Despite the Galaxy S20 series and the Galaxy Z Flip being among the most expensive phones to be released by the company, Samsung is reportedly not planning on extending software support for these phones beyond its usual two years of full support plus two years of security updates, as per SamMobile.
Samsung has improved a lot in recent years with regard to the speed at which it updates its phone. While it was once lambasted as one of the slowest phone makers in providing new software to users, it now often releases monthly security updates for its phones even before Google does for the Pixel line.
Yet, while it’s become faster at providing updates, Samsung has unfortunately not made much of an effort toward improving the lifetime of its phones. For years now, the company has stuck to a 2-year schedule for full software support (meaning it’ll provide both security updates, as well as the latest feature updates from Google), followed by one more year of monthly security updates. All software support ends in the fourth year after a phone’s launch, with security updates released on a quarterly cadence at this point before stopping entirely.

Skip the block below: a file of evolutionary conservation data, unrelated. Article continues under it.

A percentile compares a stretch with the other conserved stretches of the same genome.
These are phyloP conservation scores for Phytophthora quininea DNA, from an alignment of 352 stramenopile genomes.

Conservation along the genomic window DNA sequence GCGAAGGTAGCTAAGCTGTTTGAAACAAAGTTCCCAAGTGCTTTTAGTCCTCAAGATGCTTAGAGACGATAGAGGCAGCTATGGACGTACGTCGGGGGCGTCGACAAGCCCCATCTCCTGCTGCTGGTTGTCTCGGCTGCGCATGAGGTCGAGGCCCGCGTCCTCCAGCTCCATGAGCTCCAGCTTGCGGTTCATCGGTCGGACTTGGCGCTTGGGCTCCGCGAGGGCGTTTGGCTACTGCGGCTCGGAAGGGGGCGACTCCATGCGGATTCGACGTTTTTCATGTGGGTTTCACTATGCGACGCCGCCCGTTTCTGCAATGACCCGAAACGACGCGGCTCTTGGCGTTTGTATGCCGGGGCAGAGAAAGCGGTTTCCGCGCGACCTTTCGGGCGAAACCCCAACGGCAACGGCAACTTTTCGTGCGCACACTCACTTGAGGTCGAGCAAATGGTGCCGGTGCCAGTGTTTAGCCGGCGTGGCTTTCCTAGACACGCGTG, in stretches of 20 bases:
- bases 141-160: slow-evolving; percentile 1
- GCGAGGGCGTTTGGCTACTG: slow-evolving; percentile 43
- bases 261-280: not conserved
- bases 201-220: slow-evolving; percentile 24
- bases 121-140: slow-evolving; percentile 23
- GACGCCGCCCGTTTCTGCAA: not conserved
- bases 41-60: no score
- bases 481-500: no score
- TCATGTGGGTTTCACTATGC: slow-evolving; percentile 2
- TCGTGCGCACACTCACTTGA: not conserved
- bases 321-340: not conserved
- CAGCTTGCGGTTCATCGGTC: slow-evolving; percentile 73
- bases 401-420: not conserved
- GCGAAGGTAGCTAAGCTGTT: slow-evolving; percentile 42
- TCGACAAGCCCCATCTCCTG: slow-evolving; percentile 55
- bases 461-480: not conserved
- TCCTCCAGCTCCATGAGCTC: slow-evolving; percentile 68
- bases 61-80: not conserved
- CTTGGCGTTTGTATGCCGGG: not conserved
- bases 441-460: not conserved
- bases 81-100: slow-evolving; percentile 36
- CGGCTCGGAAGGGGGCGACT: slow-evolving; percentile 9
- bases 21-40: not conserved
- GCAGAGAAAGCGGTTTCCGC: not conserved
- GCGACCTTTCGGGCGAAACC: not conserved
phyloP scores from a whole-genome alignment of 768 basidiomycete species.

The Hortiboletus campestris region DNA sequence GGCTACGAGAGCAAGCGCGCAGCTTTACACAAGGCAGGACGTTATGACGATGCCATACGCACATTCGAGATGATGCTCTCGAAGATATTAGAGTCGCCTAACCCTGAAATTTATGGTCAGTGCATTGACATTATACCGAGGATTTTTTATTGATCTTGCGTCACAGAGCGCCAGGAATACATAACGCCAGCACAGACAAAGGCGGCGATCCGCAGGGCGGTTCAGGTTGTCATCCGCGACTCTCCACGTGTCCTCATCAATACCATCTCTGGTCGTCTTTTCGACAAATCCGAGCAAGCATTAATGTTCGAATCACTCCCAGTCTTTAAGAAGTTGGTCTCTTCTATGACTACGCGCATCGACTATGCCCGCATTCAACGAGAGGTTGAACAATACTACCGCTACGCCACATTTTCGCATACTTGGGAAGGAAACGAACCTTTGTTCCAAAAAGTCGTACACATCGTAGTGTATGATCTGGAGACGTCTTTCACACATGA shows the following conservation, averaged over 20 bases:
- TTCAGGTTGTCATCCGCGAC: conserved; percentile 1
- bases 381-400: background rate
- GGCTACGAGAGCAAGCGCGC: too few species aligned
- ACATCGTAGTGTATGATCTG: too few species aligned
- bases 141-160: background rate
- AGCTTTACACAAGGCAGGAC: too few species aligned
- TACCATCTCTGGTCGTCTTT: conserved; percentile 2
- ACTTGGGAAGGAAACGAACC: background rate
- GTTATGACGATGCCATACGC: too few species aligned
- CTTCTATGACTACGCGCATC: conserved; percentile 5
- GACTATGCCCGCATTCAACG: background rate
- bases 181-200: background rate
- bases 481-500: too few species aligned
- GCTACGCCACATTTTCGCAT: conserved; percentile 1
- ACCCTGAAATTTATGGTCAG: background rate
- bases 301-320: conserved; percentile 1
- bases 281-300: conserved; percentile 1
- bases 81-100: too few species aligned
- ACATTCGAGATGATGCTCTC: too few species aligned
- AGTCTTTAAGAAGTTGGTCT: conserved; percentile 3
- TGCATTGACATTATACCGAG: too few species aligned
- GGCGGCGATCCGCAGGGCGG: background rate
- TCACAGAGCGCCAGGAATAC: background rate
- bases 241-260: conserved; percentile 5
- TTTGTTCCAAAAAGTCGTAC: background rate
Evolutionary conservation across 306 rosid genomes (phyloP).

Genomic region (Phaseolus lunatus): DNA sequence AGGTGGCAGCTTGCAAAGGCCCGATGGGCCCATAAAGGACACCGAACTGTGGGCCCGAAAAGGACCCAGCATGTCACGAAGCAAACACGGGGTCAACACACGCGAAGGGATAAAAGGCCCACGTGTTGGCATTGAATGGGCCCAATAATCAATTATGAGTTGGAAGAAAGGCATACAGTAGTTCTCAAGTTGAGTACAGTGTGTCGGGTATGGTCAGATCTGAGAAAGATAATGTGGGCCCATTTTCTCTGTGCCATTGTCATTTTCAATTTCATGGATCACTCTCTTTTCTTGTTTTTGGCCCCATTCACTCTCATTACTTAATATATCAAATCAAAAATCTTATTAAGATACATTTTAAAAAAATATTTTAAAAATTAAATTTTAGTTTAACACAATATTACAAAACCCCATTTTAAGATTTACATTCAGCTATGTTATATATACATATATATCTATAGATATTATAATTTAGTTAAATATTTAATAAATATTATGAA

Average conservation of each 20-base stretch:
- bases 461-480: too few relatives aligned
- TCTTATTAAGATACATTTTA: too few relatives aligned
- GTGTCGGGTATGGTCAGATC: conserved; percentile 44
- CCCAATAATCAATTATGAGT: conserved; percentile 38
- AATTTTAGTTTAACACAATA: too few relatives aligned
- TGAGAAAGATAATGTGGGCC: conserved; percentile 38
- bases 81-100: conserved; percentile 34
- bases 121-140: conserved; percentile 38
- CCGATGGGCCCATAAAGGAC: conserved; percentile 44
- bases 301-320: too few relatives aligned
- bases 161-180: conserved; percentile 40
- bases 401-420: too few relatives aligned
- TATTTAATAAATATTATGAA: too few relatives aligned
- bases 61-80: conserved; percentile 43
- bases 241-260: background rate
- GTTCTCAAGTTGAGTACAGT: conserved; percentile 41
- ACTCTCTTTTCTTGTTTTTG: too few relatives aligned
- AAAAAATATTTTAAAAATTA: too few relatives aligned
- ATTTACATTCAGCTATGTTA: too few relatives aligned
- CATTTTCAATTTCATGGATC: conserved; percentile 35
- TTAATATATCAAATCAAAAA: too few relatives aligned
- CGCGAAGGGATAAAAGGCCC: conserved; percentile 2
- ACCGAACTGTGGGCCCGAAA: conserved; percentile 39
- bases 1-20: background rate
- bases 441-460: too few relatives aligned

As the company added its 2020 flagships to its list of devices slated to receive monthly security updates, it’s clearly signaling that it’s business as usual for the company, and it’s not planning on giving the S20 or the Z Flip special treatment compared to its previous flagships. And if it were making a change, that almost certainly would have been a major part of its marketing for the phones. Yet, we’ve heard nothing.
This means that since the phones ship with Android 10, they’ll be in line to receive Android 11 and Android 12, but nothing more in terms of major OS updates. In contrast, OnePlus phones — which often cost significantly lesser than the Galaxy lineup — are assured three years of updates. So, too, is the Pixel line. The grass is even greener in Apple’s walled garden, where all iPhones are promised five years of major updates.
There’s no doubt that Samsung makes some of the best smartphones in the world — you might even say it’s got the best Android lineup of them all — but if it truly wants to compete with Apple or even the likes of OnePlus, the Korean giant really needs to up its game when it comes to ensuring the longevity of its devices. So far, it’s refused to do that.
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